The assessment that Bonomi reiterates in his report on the minimum wage is clear: “The mere introduction of a legal minimum wage, not accompanied by a set of measures aimed at enhancing representation, would not resolve either the great issue of poor work, nor the scourge of contractual dumping, nor would it give greater strength to collective bargaining”. Then comes the reminder on the workplace safety front. We need “clear and simple rules and prevention”, says Bonomi. “Our vision – the only one that makes sense to us – is that it is necessary to avoid accidents by enhancing a participatory logic – he underlines – a logic that unites in actions and related responsibilities, not that divides and opposes, a legacy of old antagonisms of class”.

“We have always – assures Bonomi – felt the responsibility to contribute to removing the disparities that hinder widespread well-being and we support the principles of equality, inclusion and solidarity”. And Confindustria “recognizes Democracy as a universal value and the Constitution as a guiding star. These are achievements to be preserved and which require care, cohesion, moral strength from all of us: the institutions, the actors of civil society, the economic world”.

The number one industrialist then claims that “indispensable fundamental rule, which strictly binds Confindustria to be autonomous, non-partisan and non-governmental, to judge the measures taken only on the merits”. No evaluation, therefore, of the institutional reform schemes advanced in recent months by the parties, regarding the form of State (differentiated autonomy) and the form of Government (presidentialism or premiership)”.

But the hope of entrepreneurs “is for reforms that link governability and the ability to give voice and representation to the many requests that civil society is capable of expressing”. “We ask – indicates Bonomi – rules and political choices capable of reconciling the efficiency and effectiveness of public behavior with the stimuli to resourcefulness, innovation, the ability to do, do well and do good”. And, he insists, “we insist, in short, on the need for our country to focus on competitiveness and social inclusion, productivity and solidarity, even at an institutional level”. Hence the final appeal to politics: “Be careful not to make the same mistake as always. Avoid planning interventions on the form of State and the form of government developed and inspired by a divisive dialectic, alien by definition from the seriousness with which to propose and judge institutional systems that are so relevant to the democracy and freedom of our country”.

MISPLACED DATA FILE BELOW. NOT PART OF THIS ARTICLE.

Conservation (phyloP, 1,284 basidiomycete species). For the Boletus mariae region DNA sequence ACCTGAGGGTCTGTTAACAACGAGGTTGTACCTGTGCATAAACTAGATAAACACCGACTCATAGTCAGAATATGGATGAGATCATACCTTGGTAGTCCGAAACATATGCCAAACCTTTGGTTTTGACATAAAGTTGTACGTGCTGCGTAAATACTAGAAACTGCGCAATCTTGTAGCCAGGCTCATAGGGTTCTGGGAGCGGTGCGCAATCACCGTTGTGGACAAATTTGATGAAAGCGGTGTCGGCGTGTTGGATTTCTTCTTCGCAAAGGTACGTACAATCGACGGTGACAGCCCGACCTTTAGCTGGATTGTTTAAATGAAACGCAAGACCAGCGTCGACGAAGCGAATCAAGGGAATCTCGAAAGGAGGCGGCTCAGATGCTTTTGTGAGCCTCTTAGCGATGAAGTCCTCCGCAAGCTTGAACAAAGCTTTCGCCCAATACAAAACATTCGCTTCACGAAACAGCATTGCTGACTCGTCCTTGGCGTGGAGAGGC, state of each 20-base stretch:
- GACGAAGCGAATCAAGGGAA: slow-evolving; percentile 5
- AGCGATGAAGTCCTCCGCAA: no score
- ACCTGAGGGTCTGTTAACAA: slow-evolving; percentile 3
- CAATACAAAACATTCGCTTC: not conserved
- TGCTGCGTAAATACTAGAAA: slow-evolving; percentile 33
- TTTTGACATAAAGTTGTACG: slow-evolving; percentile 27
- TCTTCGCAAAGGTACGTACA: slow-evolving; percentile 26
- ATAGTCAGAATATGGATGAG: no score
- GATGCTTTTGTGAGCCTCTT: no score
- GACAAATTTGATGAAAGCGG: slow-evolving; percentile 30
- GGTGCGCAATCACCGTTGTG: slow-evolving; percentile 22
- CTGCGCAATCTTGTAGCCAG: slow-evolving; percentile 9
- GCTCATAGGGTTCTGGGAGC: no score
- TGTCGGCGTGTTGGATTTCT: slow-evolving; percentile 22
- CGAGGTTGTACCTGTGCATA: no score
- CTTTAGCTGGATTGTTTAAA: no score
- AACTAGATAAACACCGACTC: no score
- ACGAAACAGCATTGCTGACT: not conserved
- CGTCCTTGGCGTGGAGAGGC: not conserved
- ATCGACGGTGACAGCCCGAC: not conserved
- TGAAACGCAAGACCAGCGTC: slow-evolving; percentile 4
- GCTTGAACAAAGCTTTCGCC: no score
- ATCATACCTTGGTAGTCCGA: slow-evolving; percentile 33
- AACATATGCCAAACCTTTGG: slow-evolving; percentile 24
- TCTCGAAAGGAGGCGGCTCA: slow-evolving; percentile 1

If today is the last report as president, Bonomi still has 9 months of mandate ahead of him. He himself remembered this in the meeting with the press. “You can have a baby in 9 months,” he jokes. “But, in any case, I have no pebbles in my shoe to remove”, he assures. “It was a difficult, complex period, it’s not up to me to say whether we worked well or not but we lost a bit of competitiveness,” he says. There are some regrets: “In 2020 I proposed a Pact for Italy, there were many issues that we could address together, accidents at work and contracts that were not made, today we are discussing a minimum wage yes or no , I’m sorry because it was a missed opportunity for the country”, he concludes.